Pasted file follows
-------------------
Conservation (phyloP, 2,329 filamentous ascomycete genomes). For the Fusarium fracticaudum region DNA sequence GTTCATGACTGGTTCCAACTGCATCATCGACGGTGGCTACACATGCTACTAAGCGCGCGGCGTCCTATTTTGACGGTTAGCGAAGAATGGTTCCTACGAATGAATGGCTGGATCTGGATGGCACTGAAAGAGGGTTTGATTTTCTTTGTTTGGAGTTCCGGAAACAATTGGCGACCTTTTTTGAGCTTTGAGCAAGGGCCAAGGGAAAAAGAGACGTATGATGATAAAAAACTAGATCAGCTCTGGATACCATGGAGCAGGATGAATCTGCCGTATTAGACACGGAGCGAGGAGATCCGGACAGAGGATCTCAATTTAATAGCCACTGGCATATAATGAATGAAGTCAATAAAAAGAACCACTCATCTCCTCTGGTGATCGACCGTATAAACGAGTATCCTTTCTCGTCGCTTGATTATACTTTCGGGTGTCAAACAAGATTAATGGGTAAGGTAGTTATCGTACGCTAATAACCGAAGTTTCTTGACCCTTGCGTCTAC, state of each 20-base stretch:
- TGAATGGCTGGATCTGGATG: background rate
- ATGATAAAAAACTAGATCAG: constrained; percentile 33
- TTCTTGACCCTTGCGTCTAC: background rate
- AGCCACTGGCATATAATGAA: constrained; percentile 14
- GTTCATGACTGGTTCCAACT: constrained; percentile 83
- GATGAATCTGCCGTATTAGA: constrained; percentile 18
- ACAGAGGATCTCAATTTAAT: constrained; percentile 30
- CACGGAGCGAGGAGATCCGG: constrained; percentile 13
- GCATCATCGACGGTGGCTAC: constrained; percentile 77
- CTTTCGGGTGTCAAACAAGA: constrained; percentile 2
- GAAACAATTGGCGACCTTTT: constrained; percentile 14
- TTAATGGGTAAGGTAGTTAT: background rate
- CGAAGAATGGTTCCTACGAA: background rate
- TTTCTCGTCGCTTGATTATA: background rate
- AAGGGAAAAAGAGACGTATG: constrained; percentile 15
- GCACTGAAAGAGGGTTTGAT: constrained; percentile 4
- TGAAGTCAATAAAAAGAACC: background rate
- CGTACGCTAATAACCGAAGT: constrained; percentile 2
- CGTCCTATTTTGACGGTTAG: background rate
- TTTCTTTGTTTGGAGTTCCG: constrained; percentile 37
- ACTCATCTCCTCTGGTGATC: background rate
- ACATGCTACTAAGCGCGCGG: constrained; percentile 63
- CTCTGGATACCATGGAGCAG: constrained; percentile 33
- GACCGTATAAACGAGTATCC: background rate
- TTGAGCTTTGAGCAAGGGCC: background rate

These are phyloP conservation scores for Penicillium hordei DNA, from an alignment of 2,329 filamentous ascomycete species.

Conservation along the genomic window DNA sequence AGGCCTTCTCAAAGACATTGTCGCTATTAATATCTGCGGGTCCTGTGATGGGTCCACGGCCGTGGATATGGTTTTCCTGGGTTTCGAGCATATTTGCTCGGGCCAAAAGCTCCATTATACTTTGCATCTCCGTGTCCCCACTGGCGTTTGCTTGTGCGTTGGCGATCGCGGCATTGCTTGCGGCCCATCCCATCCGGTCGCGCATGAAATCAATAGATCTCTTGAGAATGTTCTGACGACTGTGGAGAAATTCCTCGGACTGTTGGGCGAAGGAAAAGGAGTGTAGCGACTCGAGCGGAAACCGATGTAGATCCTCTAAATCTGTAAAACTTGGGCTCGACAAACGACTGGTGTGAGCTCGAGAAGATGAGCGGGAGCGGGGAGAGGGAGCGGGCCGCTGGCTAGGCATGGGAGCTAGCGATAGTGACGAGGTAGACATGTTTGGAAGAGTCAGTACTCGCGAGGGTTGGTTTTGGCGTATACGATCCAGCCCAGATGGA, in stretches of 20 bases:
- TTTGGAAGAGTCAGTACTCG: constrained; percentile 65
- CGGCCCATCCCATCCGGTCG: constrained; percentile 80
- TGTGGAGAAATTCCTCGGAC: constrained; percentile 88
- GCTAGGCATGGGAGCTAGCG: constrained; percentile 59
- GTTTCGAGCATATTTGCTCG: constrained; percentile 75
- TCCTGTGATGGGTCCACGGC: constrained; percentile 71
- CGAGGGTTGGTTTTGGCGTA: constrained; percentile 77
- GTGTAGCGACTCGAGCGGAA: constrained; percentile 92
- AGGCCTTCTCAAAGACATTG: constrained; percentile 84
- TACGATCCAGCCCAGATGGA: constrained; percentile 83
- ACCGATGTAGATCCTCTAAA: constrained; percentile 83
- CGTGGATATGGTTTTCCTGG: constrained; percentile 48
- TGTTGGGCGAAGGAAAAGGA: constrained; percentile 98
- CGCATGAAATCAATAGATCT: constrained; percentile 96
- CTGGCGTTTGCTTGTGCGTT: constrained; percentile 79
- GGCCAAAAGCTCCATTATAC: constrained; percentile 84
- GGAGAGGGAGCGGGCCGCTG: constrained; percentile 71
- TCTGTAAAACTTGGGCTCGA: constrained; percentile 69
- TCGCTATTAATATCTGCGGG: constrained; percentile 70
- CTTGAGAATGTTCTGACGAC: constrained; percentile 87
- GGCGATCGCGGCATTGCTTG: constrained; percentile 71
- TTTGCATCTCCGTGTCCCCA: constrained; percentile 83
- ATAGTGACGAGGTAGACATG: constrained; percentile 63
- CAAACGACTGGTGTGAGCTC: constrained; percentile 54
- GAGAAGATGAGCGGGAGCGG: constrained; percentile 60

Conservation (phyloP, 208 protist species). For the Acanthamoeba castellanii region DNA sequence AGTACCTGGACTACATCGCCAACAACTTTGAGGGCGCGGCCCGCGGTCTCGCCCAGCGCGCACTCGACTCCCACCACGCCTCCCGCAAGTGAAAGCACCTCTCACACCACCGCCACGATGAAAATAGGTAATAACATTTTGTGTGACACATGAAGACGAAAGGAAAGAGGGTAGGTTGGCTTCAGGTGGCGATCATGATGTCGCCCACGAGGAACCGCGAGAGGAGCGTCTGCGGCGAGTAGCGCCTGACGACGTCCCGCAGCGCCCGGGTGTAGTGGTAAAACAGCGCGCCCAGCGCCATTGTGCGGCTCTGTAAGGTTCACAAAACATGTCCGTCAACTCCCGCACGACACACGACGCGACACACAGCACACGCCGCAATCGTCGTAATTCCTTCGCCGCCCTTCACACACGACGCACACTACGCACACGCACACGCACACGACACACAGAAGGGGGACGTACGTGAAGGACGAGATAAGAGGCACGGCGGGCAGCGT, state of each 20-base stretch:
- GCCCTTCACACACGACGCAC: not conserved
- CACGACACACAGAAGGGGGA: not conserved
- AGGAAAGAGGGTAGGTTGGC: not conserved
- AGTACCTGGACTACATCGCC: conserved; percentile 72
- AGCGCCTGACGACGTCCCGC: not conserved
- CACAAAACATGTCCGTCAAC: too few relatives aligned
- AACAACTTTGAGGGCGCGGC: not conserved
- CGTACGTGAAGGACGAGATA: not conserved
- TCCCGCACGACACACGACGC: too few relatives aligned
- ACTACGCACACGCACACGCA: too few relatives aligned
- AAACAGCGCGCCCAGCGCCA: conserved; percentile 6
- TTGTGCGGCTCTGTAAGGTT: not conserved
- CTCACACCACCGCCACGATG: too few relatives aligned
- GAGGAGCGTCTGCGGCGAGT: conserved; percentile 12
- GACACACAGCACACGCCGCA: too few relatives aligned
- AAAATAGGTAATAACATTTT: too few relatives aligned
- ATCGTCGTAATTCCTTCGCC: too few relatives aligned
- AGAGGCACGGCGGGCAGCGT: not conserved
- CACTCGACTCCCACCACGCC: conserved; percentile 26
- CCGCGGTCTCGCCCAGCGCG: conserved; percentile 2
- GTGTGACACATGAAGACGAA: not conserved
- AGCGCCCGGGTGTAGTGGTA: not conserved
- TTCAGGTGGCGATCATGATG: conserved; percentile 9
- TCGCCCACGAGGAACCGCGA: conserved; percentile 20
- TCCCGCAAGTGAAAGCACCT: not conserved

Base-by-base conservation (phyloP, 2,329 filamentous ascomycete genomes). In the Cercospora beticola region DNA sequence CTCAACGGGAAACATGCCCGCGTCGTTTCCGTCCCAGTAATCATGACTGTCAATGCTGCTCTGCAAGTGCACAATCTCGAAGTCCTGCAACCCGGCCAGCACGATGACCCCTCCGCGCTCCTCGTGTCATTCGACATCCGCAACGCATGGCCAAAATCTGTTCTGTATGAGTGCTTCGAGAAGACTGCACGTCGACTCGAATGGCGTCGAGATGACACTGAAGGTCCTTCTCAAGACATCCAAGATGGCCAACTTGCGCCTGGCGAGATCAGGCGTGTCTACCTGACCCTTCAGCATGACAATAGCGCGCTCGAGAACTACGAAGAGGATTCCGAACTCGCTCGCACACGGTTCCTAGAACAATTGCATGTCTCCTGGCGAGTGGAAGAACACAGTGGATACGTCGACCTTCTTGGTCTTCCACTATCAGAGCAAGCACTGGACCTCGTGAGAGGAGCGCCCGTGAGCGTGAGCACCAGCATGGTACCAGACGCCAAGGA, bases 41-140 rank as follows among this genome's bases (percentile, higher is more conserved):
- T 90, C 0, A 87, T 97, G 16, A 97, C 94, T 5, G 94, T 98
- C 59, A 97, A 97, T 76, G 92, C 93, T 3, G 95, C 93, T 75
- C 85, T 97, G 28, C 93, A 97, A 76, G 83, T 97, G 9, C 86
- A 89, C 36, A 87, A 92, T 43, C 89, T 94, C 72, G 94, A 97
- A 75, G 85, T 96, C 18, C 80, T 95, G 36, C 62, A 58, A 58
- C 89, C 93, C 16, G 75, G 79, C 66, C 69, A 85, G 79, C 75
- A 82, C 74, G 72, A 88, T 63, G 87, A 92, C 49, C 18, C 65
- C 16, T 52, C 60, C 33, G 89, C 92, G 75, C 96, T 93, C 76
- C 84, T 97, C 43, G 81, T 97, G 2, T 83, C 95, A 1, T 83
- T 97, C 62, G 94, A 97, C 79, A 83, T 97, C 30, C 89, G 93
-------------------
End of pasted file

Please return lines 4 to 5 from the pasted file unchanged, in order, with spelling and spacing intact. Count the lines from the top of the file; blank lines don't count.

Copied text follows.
- TTCTTGACCCTTGCGTCTAC: background rate
- AGCCACTGGCATATAATGAA: constrained; percentile 14